The resulting report comes from UW School of Education teams--the Best Practices Task Force--who worked for more than a year to identify the most effective processes, programs, and curricula across the System. To follow up on this activity and implement the Board resolution, another group of schools of education representatives, chief information officers, and System Administration members convened to develop a best practices framework based on the information collected by the task force. The framework was intended to identify structural and functional areas our teacher training programs might need to address. It will be published in the UW System IT plan and presented at the November Board of Regents meeting, after which it will become available online.

Next comes the second and what I think is the really important part of the story--what has already been accomplished and how we have met so many objectives in teacher education, both for in-service and pre-service teachers. As part of the system-wide IT planning process, we identified a short list of "best practice" models now in effect at our institutions, three of which you can read about in more depth in this issue of TTT (View the list of best practice models.)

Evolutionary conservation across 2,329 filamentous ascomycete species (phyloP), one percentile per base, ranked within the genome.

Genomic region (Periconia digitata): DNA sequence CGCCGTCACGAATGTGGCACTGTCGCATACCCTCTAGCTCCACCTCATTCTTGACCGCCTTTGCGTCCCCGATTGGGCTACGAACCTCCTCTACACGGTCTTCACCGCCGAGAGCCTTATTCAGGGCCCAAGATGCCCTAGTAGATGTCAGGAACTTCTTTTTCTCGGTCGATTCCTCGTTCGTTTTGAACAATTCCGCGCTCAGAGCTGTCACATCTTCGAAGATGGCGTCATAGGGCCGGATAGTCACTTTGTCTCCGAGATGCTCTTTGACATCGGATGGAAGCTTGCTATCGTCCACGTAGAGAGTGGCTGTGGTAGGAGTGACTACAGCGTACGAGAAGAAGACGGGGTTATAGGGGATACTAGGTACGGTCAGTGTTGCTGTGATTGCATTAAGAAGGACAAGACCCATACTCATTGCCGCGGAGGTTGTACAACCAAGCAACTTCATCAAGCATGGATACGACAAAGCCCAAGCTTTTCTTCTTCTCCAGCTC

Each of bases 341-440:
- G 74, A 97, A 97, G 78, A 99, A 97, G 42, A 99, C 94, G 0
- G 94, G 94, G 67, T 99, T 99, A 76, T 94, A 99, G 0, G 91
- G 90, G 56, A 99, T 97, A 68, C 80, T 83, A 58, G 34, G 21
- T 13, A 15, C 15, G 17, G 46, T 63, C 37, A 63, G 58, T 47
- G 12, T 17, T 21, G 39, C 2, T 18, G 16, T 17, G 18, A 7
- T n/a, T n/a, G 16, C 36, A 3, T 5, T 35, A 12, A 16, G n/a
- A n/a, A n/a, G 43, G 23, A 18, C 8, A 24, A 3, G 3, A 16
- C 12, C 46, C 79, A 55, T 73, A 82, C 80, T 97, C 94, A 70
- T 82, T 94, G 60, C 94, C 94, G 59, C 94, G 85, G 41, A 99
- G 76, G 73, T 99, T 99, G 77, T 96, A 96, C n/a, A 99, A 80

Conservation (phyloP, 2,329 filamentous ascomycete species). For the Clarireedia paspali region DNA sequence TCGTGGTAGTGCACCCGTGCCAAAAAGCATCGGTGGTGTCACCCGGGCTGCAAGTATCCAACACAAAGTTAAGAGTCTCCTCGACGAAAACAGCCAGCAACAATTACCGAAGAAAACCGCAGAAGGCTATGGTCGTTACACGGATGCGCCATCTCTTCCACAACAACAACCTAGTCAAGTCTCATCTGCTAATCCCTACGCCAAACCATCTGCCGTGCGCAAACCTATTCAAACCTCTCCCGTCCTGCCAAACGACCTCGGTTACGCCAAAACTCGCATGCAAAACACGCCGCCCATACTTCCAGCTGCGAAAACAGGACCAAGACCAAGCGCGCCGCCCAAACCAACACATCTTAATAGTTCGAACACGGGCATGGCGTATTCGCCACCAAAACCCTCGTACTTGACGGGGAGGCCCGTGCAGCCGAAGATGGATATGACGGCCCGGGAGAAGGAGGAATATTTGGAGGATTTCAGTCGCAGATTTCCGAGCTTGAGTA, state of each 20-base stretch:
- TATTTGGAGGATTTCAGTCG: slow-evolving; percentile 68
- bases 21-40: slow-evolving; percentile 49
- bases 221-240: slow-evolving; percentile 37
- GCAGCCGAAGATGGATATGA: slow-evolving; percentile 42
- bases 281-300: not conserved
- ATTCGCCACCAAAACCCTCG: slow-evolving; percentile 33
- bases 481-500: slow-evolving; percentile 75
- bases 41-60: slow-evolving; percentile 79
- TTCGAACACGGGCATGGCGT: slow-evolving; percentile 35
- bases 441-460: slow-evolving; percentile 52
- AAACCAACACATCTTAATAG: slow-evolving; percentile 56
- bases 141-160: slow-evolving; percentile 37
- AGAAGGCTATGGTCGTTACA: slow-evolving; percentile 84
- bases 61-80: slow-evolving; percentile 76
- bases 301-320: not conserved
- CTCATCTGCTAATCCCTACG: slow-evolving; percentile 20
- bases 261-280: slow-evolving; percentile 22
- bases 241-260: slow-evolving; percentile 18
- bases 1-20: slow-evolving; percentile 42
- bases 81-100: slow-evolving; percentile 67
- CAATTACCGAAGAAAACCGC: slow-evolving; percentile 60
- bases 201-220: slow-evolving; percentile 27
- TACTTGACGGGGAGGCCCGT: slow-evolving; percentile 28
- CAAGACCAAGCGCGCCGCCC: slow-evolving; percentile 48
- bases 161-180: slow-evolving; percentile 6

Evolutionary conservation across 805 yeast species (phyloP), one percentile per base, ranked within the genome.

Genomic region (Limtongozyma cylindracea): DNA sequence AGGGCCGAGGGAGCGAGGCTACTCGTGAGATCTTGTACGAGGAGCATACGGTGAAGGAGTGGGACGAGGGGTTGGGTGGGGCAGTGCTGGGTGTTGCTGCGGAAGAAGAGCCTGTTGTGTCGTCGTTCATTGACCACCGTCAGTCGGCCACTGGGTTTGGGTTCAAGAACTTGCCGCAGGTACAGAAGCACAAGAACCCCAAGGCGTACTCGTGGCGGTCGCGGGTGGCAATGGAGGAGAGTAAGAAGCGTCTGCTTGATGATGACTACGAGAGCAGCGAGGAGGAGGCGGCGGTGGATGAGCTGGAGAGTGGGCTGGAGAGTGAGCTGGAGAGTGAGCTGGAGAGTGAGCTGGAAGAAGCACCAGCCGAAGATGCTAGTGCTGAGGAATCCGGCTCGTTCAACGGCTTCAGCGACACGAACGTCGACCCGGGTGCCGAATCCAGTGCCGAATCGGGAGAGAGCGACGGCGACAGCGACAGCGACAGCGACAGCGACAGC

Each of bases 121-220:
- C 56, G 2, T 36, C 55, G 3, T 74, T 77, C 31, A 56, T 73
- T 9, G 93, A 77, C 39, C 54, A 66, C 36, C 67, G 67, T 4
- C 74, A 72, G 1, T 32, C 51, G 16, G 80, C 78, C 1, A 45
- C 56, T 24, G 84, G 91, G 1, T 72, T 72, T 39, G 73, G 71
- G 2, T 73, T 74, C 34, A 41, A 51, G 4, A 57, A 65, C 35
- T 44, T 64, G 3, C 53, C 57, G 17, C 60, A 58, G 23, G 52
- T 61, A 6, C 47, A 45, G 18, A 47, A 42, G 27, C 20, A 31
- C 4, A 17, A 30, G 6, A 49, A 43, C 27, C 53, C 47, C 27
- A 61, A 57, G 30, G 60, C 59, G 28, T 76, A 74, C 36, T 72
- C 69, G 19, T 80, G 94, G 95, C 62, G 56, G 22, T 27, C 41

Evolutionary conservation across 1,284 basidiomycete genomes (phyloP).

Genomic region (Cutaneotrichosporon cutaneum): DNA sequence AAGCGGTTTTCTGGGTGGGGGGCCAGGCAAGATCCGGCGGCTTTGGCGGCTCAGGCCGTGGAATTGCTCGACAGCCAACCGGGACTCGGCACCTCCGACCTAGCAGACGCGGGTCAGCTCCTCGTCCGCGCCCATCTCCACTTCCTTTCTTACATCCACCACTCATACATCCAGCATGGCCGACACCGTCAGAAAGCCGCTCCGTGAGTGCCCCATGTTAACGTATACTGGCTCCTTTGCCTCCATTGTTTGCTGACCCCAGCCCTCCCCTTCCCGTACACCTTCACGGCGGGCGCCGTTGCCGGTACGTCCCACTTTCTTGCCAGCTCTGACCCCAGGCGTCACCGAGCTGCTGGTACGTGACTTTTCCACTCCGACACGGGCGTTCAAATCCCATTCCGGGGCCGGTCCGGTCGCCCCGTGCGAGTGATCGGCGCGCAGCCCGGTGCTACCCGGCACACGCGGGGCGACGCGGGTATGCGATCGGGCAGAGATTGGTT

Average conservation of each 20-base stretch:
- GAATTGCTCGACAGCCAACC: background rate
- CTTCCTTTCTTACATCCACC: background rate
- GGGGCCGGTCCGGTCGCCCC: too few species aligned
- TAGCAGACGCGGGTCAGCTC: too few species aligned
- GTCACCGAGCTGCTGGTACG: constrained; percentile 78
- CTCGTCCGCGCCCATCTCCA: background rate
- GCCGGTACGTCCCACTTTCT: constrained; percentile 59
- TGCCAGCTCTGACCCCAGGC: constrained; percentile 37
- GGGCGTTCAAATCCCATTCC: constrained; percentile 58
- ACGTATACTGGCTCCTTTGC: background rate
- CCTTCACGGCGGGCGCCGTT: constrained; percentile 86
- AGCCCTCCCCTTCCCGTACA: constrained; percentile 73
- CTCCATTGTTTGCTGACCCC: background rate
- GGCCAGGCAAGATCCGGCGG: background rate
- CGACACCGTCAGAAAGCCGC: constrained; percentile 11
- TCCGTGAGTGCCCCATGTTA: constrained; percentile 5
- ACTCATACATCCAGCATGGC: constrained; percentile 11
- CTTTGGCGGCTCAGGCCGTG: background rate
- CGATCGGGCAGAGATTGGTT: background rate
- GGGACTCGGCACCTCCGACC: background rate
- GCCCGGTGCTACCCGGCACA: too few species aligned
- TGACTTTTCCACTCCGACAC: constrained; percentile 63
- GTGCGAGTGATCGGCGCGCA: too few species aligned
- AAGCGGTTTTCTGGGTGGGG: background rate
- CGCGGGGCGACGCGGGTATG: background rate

This is by no means a complete list, but it is a fair representation of teacher education projects across the System that, taken in toto, provide a reference for effectively:

  • Providing technology training for teacher education students;
  • Providing technical support and training for in-service teachers;
  • Disseminating best practices through inter-institutional collaborative programs and inter-agency collaborative models;
  • Creating a model for portfolio development and assessment, and addressing PI 34;
  • Encouraging collaboration between UW Schools of Education and Arts and Sciences departments;
  • Integrating Wisconsin Model Academic Standards in the curriculum;
  • Addressing distance learning for the delivery of certificate programs.